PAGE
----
Sunday, December 9, 2012

The most persecuted religion. . .

From the news:

German Chancellor, Angela Merkel recently claimed that Christianity is “the most persecuted religion worldwide”. Merkel’s comments came at a meeting of the German Protestant Church late Monday in which she emphasized Germany’s needed to protect Christian minorities as part of its foreign policy. Merkel, you will recall, is the daughter of a pastor. She also spoke out against strict separation of church and state and said Europe was built on Christian foundations.

My comments:

No one inside the Church would disagree with Merkel's statement.  Christianity has suddenly become the scape goat for nearly every wrong in society and the world.  All the mountains of good done for the cause of the poor, the care of the sick, the education of all, the aid in natural disaster, the arts and music, the status of women, the advocacy of the poor and oppressed, and the protection of life have gone unnoticed, disregarded, or intentionally ignored.  Instead, every fault or failing of religious people or their leaders has colored every fact, every truth, and every conversation in the public square -- and not only in the West.

All this and Christians are the dominant religious group in the world.  All this and a whole heritage and legacy of culture and civilization owe much to Christianity.  All this at a time when terrorists threaten the world over with an extreme violence generally in the name of one religion and that not Christian.  How did we lose the public relations war so quickly and effectively?  We are not talking about controlling politics or culture here.  We are talking about the way the world, especially the media, view Christianity.

Someone once said to me that Christianity is far more pervasive in America but its soul is far more deeply entrenched in European history and culture than in the USA.  On the surface, it seems, most Americans claim to be Christian.  In the reality of it all, we seem to have lost our full confidence in our God, in His book, and in His Church.  We are more tentative than ever before.  On the other hand, Christianity looks almost dead in Europe -- at least gauged by attendance at worship -- while it is more deeply embedded within the fabric of their history and identity than here.  I am still mulling this point over and am not sure that I agree but it is something to think about.  To put it in practical terms, Christianity in America is like the Platte River in Nebraska -- a mile wide but only a foot deep.  Christianity in Europe is like a river that runs very deep but is not very wide at all.  What do you think?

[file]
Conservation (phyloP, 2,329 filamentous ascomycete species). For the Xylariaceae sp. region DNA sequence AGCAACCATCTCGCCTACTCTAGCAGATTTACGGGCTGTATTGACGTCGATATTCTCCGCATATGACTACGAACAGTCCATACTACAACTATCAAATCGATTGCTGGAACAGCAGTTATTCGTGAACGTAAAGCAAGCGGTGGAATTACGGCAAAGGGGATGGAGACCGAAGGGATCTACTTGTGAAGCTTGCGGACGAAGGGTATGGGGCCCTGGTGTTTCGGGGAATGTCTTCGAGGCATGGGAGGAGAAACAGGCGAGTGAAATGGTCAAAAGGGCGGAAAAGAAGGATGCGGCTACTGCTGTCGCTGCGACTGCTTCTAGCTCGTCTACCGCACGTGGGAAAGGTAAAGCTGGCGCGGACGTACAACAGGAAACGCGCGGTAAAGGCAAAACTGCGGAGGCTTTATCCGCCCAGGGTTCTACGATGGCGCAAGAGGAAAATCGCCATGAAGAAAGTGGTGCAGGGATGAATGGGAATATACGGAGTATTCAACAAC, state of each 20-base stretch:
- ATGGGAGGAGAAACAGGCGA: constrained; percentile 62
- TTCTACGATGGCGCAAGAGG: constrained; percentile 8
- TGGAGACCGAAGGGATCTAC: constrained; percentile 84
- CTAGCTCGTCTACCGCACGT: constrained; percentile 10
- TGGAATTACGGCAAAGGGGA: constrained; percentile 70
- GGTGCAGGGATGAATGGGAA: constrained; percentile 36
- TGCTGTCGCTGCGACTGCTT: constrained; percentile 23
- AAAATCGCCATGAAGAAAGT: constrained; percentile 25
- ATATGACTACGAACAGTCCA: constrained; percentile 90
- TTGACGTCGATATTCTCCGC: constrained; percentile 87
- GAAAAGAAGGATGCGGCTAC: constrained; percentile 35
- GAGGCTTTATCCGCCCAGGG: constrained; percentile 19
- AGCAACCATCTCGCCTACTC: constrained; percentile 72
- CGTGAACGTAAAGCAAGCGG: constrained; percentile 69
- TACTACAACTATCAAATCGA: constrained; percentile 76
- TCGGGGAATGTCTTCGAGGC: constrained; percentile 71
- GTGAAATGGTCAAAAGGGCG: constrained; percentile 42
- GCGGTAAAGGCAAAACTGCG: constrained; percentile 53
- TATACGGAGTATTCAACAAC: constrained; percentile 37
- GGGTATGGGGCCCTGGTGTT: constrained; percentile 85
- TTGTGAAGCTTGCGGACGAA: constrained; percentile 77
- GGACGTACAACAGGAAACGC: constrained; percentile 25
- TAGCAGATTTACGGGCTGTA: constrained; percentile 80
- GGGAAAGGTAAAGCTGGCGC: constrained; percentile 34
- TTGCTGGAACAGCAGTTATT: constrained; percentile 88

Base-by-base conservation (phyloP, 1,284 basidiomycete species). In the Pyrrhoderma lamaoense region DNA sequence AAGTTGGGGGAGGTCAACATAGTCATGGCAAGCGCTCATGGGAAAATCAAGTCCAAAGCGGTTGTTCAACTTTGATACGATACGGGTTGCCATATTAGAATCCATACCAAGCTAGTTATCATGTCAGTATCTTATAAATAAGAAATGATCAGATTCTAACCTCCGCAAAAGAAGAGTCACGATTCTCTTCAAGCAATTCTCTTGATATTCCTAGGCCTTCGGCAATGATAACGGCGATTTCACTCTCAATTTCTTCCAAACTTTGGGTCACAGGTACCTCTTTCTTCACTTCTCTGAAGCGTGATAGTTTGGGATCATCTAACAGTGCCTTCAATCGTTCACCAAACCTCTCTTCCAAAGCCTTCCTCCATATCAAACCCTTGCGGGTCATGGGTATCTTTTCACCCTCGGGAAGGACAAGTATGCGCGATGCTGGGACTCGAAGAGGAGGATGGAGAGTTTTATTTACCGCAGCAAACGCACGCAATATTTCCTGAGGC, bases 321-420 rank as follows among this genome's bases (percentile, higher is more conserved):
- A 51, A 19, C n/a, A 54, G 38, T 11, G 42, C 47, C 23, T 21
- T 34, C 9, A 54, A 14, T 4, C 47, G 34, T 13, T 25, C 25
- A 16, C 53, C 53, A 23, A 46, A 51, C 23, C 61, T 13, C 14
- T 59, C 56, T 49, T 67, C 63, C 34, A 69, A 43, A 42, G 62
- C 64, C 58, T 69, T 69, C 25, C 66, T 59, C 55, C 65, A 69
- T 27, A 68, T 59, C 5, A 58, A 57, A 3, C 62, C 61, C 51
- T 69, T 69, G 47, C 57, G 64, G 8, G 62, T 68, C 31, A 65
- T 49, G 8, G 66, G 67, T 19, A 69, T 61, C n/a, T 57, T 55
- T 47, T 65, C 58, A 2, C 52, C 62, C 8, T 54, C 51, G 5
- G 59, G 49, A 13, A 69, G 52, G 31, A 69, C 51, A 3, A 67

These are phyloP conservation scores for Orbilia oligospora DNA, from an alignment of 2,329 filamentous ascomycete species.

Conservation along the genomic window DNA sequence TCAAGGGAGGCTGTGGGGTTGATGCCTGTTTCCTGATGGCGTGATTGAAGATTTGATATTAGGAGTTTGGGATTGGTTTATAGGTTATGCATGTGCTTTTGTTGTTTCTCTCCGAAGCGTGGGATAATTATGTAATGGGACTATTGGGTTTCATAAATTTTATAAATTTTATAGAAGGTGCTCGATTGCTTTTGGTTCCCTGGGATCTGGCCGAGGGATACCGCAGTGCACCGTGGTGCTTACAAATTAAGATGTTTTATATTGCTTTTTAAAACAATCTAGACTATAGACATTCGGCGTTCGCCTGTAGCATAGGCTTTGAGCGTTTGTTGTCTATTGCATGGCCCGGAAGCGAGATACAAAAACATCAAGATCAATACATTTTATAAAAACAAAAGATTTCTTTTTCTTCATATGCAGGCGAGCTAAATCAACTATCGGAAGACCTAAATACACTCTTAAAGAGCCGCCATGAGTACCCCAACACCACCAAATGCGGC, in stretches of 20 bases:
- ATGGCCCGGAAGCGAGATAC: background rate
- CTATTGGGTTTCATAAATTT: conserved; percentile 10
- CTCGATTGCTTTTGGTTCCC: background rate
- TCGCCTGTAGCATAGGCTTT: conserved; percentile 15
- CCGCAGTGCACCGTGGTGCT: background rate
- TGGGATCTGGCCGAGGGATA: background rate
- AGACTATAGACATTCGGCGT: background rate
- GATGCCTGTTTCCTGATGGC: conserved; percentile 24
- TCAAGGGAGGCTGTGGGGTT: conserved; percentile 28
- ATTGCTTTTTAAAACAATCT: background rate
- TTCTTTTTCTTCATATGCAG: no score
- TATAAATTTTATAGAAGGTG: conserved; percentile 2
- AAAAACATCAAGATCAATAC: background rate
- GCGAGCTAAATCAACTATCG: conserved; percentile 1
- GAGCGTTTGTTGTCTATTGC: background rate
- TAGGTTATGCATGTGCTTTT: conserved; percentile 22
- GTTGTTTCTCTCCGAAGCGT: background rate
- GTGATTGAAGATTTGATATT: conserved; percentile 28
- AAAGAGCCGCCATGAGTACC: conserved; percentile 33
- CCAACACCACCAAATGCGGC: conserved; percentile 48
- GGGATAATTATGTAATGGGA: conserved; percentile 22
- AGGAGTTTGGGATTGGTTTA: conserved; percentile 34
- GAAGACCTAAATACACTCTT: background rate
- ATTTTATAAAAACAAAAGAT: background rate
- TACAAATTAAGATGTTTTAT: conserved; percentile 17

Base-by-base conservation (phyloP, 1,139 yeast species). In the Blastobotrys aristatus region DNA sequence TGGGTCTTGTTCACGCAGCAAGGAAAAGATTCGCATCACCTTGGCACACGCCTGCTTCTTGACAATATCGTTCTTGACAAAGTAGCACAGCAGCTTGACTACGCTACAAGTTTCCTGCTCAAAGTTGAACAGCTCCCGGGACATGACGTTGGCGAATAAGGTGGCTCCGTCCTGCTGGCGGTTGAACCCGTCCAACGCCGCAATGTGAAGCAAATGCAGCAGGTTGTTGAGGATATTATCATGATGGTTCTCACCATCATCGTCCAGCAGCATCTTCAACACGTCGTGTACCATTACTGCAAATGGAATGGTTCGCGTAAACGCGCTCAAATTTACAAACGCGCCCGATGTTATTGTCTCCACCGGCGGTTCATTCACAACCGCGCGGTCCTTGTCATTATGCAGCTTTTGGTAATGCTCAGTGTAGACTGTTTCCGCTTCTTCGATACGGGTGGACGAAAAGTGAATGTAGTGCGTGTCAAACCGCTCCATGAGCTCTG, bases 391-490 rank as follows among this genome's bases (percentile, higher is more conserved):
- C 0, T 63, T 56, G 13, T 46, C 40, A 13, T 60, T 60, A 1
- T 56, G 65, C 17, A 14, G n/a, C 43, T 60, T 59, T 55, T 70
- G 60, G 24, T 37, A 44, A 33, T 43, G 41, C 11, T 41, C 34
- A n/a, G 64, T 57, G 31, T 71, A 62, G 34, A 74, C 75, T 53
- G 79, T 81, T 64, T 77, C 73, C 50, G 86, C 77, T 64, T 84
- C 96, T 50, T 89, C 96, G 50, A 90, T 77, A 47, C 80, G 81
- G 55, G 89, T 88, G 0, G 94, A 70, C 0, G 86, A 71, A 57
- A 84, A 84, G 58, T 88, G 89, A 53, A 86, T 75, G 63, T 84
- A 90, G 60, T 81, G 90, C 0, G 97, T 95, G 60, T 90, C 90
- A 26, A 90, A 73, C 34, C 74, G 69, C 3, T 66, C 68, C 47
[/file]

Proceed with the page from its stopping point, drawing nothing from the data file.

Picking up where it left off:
Anyway, I applaud Merkel for saying out loud what many of us have been thinking for a long time.  It seems proven by the fact that we can mock and tolerate few groups without being attacked -- few groups except, of course, Christians.  We can openly mock, lie, and distort their people and positions all over the media without fear of repercussion.  When that becomes the case, a cause is in trouble.  The problem, however, is that we Christians have allowed this.  It is not so much that others have taken up the cause against us -- folks who in the past were our allies if not one of us entirely.  Rather, it is that we have allowed the media and the secular culture to make it seem that we are not who we say we are, that we are sinister and evil folks who promote and narrow and divisive truth designed to elevate the few at the expense of the many.  Anyone who knows the Gospels will know that this is not the faith of Jesus.  But perhaps we have allowed it to come the predominant image of Christian faith and teaching.  That is as much our own fault as it is the fault of our enemies and the enemies of the Gospel.

Now, don't get me wrong -- I am not suggesting that this is merely a PR war or that we need to do all we can to get back in the good graces of the media.  I am saying that no election or political movement is needed or should be used to promote our cause.  We need to speak through our works as well as our words so that the Gospel of Christ and Him crucified is clearly spoken.  We do not need to accommodate culture or adjust to fit the positions prevailing in the public mood.  We need to be authentic and passionate in lips and lives that witness the truth of Him who is the way, the truth, and the life.  Nothing else can stem the tide....